This points to a degree of hope for industrial civilization as well, as it provides a method of specifying policy criteria rather than the fear, uncertainty, and doubt common in environmentalist, foreign policy, and AI risk fields, to say nothing of the potential utter idiocy of our interplanetary communications under the potential of a Dark Forest scenario, something that the late Stephen Hawking noted well when he stated that aliens would be “vastly more powerful and may not see us as any more valuable than we see bacteria.” Indeed, the behavior of Portman to the Sentinelese suggests that this may be more normative than we would like. Before moving on I must also make note of Douglas Vakoch’s remarks, suggesting that sufficiently advanced aliens would be able to pick up I Love Lucy. This suggests not that we should be attempting to make contact, but that we should be attempting to refine behavior on earth to something that might be deemed respectable by sovereign alien attitudes, and that making pre-emptive contact before developing ourselves into such a state might appear highly threatening, or at the best dull and needy.

Secondly, there are some interesting theological arguments as to the behavior of John Chau, the missionary who recently met his end at the point of a Sentinelese arrow. This was not the first time that Chau had attempted to visit the island, for he had attempted contact previously, shouting “My name is John, I love you and Jesus loves you,” before the Sentinelese opened fire, one of their arrows piercing his waterproof bible. I am not inclined to believe in acts of god, but if I am to contend with a theistic ontology for a moment, there is something to be said for the idea that the Christian God did in fact save John Chau that once from his foolishness, but in his omnipotence was unwilling to do so a second time as Chau had proven himself entirely beyond reason.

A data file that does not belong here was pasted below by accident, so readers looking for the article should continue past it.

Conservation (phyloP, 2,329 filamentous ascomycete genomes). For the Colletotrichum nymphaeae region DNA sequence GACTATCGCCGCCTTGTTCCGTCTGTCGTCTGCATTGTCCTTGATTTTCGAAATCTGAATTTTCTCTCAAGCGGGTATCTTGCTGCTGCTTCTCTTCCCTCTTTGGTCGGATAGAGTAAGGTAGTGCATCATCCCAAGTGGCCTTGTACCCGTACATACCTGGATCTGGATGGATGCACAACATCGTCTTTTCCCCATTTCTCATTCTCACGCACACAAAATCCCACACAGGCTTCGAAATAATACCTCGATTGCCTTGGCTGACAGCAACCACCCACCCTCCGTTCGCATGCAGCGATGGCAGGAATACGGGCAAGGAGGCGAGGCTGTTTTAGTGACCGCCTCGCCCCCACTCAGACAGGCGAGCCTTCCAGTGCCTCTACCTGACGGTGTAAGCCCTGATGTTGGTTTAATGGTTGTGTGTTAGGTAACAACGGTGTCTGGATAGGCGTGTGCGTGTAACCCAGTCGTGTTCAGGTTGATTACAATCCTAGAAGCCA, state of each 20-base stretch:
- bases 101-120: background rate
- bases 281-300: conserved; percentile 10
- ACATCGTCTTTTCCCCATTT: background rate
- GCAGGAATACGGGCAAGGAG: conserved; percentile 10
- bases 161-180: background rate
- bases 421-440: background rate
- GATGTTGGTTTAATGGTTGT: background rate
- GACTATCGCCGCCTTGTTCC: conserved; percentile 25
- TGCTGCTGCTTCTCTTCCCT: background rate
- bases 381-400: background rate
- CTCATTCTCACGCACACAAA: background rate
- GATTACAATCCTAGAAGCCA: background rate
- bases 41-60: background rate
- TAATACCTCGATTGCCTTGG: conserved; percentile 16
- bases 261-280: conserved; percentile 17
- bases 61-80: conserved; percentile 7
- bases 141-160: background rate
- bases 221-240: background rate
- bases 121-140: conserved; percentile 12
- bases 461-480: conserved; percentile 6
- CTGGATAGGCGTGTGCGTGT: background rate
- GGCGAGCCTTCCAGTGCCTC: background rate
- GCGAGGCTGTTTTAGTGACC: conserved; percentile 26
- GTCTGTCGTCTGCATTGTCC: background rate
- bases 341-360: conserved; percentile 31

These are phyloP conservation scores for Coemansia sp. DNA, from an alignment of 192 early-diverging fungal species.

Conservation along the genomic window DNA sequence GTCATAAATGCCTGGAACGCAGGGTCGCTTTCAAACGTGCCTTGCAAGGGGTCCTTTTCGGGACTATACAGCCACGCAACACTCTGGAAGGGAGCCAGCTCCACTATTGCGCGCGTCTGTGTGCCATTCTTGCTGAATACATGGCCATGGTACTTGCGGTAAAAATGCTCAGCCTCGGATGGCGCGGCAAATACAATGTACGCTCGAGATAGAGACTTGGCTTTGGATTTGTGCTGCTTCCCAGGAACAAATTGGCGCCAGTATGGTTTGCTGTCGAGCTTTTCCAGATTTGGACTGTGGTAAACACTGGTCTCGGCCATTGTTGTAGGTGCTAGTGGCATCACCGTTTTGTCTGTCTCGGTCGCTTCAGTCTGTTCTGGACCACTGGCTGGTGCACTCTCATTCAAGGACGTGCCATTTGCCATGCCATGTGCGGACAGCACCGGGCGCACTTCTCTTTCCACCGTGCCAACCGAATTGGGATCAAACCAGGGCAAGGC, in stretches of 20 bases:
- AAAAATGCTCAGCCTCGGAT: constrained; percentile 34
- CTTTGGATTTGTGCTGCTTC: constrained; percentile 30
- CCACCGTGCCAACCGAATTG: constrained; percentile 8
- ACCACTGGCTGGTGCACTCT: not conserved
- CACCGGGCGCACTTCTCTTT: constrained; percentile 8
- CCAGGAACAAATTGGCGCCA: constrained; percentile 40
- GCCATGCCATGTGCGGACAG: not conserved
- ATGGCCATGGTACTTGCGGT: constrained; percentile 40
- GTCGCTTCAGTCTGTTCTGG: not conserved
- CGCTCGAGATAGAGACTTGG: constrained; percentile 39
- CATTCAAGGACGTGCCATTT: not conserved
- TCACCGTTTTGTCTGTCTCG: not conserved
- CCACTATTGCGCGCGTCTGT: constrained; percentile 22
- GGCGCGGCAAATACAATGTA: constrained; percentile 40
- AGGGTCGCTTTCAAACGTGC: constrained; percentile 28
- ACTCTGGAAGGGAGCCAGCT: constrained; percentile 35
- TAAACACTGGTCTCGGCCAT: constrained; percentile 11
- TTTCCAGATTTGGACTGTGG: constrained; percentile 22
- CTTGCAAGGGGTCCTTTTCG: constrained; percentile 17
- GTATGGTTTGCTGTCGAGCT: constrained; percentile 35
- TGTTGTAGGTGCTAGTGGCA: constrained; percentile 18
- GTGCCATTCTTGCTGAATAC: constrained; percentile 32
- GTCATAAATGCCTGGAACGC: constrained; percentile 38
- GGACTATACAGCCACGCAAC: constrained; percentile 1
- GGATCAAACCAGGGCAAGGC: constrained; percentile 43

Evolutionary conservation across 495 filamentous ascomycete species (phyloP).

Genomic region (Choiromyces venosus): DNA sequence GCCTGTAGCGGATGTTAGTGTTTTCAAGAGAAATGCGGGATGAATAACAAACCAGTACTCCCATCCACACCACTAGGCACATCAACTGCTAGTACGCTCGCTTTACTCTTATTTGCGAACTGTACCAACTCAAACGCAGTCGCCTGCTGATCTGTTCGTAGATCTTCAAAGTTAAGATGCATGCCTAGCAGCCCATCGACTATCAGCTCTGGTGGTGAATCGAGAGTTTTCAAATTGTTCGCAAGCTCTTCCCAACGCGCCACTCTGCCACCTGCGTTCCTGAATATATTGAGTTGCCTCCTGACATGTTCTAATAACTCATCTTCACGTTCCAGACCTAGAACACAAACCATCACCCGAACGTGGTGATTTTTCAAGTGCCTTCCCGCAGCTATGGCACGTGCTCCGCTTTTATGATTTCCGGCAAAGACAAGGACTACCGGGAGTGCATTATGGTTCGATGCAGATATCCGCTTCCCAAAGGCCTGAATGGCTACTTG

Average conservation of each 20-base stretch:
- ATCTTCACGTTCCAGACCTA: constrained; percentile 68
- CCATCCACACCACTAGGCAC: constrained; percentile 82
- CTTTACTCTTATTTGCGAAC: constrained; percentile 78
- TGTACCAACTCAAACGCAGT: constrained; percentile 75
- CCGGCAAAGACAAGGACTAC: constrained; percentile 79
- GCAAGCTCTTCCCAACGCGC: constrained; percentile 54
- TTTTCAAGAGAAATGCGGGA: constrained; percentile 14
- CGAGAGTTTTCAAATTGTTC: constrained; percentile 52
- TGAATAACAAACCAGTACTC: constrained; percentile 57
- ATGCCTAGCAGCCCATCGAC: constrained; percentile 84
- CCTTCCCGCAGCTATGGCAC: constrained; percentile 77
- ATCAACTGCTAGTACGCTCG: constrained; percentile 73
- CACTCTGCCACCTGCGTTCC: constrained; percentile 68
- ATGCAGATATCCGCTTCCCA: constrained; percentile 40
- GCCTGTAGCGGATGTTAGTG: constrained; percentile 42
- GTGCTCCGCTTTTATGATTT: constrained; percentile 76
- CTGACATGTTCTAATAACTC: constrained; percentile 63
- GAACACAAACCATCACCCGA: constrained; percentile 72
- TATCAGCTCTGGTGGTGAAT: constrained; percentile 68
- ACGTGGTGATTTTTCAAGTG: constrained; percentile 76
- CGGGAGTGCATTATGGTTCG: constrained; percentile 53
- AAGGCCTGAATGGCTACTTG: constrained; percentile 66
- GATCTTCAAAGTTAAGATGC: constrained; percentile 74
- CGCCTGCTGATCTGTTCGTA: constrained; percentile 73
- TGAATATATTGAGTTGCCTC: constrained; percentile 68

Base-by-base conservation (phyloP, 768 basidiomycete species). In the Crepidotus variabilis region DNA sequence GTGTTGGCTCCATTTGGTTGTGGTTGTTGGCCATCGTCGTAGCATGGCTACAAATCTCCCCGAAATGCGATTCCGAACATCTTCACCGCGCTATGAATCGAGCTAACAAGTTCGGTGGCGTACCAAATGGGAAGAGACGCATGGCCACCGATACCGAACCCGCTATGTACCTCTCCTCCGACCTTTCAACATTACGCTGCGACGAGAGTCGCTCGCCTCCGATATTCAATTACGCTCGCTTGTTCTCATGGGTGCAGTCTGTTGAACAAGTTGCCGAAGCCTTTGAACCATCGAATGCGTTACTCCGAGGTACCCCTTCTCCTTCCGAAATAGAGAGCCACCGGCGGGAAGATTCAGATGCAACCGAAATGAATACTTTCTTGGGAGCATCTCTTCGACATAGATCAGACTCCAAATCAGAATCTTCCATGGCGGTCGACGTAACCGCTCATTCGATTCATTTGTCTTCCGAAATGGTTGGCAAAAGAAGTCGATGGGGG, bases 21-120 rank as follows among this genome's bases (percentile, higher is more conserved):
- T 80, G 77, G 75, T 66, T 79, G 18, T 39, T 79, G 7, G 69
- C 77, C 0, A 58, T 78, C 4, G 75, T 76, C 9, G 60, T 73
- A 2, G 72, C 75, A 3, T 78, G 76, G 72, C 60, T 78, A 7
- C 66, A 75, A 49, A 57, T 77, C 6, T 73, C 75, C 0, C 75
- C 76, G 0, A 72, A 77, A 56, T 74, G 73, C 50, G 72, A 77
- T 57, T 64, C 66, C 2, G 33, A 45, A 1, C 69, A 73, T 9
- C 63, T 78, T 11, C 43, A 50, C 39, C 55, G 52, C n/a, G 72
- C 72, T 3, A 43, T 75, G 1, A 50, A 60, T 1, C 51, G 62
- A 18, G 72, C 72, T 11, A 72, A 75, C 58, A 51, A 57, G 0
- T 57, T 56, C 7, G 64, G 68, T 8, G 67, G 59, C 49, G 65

Thirdly, there is something to be said about the nature of sovereignty in the modern context. There was—and I guess still is as the news cycle isn’t over—a potential for this to turn into a truly nasty moment in Indian-American relations. The Sentinelese are, in effect, a sovereign people, but at the same time they are a sovereign people empowered by the Indian government’s ability to declare them an exception to otherwise normative claims of rights of movement. This seems to be a very good illustration of how Schmitt’s definition that “the sovereign is the one who decides the exception” can produce nested sovereignty. It is also interesting to note that the Indian government’s ability to coordinate with the Sentinelese has been dependent on their ability to produce a consistence foreign policy. If the Sentinelese had ever failed to maintain their exclusion policy, it is possible that a narrative of a divided society among them could have materialized, and attempts at contact may have become more aggressive. Given that Evangelical Christianity is based on an assumption that the Christian knows the heathen better than the heathen knows himself, it is able to produce an internally justified cause for contact even if contact means further plagues for the Sentinelese as the living world is seen as temporary and irrelevant in the face of eternity. Such reckless and destructive behavior is unfortunately fit and adaptive, and this case likely provides some set of clues for the criteria a class of ideologies that can justify similar types of consent violation. All ideologies of such a class would terminally produce monocultures, and must be understood to be inherently threatening due to their infinite ambitions.